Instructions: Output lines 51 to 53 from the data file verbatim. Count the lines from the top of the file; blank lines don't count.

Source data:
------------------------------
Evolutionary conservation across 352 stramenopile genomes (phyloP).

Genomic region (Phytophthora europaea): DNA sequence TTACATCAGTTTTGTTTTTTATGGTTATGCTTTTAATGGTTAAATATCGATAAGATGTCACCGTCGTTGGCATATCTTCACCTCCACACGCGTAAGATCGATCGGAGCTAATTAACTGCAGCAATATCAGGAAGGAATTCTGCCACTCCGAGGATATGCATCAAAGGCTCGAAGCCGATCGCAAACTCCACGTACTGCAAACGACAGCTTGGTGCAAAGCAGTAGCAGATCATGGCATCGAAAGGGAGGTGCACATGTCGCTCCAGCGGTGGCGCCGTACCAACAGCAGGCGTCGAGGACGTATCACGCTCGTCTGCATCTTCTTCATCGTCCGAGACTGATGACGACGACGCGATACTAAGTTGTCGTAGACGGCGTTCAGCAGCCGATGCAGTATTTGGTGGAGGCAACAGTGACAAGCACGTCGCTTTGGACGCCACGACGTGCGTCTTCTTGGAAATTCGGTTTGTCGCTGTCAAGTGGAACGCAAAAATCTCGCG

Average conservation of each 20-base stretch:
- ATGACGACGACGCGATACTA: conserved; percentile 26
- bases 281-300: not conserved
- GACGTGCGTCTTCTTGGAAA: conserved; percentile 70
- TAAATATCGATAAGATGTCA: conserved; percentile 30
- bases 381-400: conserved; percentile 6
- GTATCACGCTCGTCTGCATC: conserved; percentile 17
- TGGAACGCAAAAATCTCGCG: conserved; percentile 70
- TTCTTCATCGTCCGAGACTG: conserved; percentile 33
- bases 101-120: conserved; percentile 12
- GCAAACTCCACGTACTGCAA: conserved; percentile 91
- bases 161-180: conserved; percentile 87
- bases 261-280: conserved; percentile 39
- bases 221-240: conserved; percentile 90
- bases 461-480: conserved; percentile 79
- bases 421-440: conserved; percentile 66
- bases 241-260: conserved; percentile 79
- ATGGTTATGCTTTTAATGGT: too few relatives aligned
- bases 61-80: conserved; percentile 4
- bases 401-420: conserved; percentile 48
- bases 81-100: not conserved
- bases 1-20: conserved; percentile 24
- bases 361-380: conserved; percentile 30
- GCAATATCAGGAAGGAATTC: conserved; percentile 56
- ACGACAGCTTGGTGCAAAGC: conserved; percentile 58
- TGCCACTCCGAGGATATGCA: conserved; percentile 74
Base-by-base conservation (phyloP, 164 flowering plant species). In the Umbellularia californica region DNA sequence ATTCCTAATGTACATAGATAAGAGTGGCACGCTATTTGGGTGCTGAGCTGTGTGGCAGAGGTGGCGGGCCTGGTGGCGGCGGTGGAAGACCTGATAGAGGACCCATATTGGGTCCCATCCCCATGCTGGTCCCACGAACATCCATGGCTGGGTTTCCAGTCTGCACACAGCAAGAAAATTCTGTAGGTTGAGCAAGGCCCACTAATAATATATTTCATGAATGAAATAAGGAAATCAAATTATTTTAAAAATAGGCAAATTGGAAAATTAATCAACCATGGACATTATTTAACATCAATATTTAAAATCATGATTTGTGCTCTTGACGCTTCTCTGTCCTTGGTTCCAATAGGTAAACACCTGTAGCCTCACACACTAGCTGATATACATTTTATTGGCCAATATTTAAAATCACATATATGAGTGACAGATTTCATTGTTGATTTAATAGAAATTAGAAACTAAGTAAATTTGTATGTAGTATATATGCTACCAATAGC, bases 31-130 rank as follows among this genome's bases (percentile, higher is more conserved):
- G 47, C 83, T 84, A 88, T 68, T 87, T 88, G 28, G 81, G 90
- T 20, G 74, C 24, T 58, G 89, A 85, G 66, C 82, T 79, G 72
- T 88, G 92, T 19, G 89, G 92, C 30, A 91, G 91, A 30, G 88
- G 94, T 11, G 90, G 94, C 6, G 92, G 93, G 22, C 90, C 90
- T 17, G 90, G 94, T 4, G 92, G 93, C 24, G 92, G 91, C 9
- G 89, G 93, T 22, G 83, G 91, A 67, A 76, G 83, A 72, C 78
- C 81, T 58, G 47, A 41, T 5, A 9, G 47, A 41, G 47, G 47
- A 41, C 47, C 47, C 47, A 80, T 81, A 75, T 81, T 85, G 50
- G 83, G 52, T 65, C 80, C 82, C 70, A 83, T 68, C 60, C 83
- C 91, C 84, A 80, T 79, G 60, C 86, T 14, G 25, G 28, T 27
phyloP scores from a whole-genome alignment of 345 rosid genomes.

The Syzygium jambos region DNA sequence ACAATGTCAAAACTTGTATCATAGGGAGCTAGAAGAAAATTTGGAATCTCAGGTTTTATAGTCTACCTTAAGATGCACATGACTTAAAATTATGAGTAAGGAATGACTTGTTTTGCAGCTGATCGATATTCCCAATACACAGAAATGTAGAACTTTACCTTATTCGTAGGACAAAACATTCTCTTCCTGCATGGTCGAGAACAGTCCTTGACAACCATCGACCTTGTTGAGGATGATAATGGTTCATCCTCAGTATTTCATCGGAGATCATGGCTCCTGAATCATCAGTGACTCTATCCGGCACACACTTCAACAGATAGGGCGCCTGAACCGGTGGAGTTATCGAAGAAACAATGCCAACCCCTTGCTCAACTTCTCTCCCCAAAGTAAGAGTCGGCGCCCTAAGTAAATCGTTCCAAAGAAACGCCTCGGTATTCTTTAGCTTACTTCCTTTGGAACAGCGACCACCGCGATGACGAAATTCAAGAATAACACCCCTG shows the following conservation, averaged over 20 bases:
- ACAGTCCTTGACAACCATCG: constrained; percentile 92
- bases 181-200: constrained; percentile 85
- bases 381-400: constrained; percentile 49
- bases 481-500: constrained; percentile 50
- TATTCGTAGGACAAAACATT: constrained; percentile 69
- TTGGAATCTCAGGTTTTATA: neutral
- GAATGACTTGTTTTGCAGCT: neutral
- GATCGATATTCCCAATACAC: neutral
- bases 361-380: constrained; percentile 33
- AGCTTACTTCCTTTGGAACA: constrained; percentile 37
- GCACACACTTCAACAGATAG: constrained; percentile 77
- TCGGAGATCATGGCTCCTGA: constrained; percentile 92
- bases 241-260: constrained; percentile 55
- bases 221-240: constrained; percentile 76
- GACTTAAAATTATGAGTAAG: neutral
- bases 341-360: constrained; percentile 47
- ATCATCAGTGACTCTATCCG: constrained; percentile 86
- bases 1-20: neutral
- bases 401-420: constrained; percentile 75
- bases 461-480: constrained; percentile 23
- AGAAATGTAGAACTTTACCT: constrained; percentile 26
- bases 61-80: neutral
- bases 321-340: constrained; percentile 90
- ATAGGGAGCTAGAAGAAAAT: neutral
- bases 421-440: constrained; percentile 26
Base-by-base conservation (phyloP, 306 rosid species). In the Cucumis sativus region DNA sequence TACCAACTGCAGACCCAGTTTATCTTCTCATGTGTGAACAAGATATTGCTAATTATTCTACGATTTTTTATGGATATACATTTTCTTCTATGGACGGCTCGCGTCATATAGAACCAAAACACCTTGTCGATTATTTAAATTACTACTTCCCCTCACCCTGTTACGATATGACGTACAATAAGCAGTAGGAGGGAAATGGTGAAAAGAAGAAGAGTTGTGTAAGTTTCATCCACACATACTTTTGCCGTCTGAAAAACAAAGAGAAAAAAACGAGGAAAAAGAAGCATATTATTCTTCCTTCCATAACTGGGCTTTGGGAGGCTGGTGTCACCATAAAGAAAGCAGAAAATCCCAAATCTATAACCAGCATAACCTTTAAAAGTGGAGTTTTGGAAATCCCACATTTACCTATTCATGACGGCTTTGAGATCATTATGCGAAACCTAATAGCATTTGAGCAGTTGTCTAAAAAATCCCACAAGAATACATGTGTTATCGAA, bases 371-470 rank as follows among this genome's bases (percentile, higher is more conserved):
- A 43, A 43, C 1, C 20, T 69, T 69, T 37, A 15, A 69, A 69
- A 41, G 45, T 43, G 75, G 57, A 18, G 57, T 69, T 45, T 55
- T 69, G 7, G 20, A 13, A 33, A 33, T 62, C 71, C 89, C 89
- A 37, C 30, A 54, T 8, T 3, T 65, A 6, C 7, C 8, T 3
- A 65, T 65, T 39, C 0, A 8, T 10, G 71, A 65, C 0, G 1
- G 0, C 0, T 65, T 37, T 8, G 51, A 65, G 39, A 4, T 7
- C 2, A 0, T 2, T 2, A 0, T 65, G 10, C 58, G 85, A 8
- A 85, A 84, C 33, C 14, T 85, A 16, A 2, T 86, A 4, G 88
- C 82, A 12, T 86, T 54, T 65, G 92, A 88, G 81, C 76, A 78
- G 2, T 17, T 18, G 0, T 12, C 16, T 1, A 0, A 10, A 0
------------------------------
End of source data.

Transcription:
- AGCTTACTTCCTTTGGAACA: constrained; percentile 37
- GCACACACTTCAACAGATAG: constrained; percentile 77
- TCGGAGATCATGGCTCCTGA: constrained; percentile 92